Pre-ransomware notifications are paying off right from the bat

CISA (Cybersecurity and Infrastructure Security Agency) has published the first results of its pre-ransomware notifications that were introduced at the start of 2023.

Even though this initiative is relatively young, CISA says it has notified over 60 entities across the energy, healthcare, water/wastewater, education, and other sectors about potential pre-ransomware intrusions, and we’ve confirmed that many of them identified and remediated the intrusion before encryption or data loss occurred.

In order to develop the pre-ransomware notifications, CISA established the Joint Cyber Defense Collaborative (JCDC) to “unify cyber defenders from organizations worldwide”. The team proactively gathers, analyzes, and shares actionable cyber risk information.

The success of the operation relies on a few key factors:

  • Sharing intelligence by the cybersecurity research community, infrastructure providers, and cyber threat intelligence companies about potential early-stage ransomware activity.
  • Getting that information to the victim organization and providing specific guidance about containing the threat.
  • The time cybercriminals take from the initial security breach to the full-fledged ransomware attack.

Basically, the more information organizations give about early-stage ransomware activity, the better the information the JCDC can provide. This information also helps to keep lists like the known to be exploited vulnerabilities catalog up to date and helps create ransomware vulnerability warnings which inform organizations that a vulnerability used by ransomware threat actors is present on their network.

But how do pre-ransomware notifications work in real life?

Let’s take the fake IRS mail we reported about last week as an example. My colleagues found an email being sent out with the title of “IRS Tax Forms W-9” which appears to have been sent from “IRS Online Center”. In reality, the attachment contains a malicious macro. Enabling the content of the attachment will result in Emotet being downloaded onto the system.

The JCDC can in turn share this information with potential victims. “Have you seen this mail? Did anyone open the attachment? Did they use the “Enable Content” button? Here is what you can do to prevent your systems from getting encrypted. These are the tactics, techniques, and procedures (TTPs) and Indicators of Compromise (IOCs) you need to look for. And this call-to-action can be pretty specific because they know that any potential victims should be looking for Emotet.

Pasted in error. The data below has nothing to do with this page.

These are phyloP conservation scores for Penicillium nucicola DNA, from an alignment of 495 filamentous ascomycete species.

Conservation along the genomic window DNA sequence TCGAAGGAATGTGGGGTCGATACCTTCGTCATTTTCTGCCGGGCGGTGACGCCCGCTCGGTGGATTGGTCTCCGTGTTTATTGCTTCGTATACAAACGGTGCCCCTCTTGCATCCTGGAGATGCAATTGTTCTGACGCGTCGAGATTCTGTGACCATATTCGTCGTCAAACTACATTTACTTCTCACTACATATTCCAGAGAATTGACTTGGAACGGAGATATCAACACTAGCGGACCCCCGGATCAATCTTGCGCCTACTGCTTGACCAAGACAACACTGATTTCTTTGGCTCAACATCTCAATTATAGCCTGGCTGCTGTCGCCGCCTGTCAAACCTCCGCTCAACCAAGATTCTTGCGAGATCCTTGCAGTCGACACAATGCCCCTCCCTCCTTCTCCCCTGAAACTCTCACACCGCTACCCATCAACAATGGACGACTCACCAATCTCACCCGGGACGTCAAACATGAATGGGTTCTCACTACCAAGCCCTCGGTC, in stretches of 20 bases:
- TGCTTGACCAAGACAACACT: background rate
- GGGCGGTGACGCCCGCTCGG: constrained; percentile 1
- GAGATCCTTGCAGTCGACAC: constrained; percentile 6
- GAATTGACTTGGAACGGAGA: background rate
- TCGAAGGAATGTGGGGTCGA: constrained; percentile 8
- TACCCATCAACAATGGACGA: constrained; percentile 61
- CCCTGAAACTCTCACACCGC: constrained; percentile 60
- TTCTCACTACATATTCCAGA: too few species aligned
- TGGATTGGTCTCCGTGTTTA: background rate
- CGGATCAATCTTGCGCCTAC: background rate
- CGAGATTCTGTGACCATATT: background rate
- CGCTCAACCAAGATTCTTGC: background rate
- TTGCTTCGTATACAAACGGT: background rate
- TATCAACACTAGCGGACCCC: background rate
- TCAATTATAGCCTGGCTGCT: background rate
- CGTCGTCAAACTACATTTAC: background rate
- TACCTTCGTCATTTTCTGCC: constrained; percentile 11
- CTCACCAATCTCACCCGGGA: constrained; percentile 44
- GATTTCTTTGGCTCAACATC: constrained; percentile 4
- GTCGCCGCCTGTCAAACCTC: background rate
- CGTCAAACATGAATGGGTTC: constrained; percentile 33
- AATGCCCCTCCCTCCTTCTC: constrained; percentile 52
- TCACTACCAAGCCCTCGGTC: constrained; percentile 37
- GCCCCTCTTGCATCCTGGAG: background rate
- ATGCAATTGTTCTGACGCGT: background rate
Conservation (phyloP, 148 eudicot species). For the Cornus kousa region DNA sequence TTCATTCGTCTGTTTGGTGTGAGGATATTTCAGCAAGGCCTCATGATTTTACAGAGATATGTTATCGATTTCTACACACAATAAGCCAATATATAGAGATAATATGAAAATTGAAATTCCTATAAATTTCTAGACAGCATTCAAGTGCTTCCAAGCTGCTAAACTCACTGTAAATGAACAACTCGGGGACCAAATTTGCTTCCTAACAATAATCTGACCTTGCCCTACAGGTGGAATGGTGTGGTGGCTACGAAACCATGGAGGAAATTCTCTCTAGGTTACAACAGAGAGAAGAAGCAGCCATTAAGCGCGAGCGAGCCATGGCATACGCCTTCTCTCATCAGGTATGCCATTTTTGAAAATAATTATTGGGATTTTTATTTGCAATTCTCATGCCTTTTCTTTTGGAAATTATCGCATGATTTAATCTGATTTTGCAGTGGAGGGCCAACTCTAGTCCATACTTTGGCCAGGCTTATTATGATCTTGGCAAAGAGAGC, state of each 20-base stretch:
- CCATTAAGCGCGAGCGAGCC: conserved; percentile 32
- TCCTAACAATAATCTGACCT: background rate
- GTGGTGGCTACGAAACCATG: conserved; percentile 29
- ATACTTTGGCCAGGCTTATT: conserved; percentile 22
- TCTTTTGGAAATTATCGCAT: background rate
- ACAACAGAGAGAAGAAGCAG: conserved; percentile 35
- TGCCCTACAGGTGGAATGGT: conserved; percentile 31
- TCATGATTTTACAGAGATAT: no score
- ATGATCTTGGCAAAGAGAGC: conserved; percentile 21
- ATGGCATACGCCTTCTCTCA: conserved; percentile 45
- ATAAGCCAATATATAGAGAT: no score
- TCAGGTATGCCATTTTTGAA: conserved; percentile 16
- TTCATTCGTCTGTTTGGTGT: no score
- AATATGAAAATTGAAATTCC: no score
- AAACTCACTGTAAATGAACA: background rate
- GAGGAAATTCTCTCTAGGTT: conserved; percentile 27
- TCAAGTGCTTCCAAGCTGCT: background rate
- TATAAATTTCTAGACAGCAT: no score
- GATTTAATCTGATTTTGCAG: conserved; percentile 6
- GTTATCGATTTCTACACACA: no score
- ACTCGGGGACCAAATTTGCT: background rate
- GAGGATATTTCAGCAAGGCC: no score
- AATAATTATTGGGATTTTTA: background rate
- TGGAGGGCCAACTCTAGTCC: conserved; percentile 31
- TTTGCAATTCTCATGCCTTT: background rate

For many non-profit organizations that can’t afford their own security team or an external Managed Detection and Response (MDR) service, this is very helpful and, as CISA concludes, has proven its usefulness. While the pre-ransomware notifications service is aimed at US organizations, JCDC works with international Computer Emergency Readiness Team (CERT) partners to enable a timely notification when it concerns a company outside the US.

The more information we share, the better the information JCDC can provide gets. Any organization or individual with information about early-stage ransomware activity is urged to contact If your organization is interested in participating in these collaborative efforts to stop ransomware, please visit or email

Every US ransomware incident should be reported to the US government. You can find information on reporting at

How to avoid ransomware

  • Block common forms of entry. Create a plan for patching vulnerabilities in internet-facing systems quickly; disable or harden remote access like RDP and VPNs; use endpoint security software that can detect exploits and malware used to deliver ransomware.
  • Detect intrusions. Make it harder for intruders to operate inside your organization by segmenting networks and assigning access rights prudently. Use EDR or MDR to detect unusual activity before an attack occurs.
  • Stop malicious encryption. Deploy Endpoint Detection and Response software like Malwarebytes EDR that uses multiple different detection techniques to identify ransomware, and ransomware rollback to restore damaged system files.
  • Create offsite, offline backups. Keep backups offsite and offline, beyond the reach of attackers. Test them regularly to make sure you can restore essential business functions swiftly.
  • Don’t get attacked twice. Once you’ve isolated the outbreak and stopped the first attack, you must remove every trace of the attackers, their malware, their tools, and their methods of entry, to avoid being attacked again.

Malwarebytes removes all remnants of ransomware and prevents you from getting reinfected. Want to learn more about how we can help protect your business? Get a free trial below.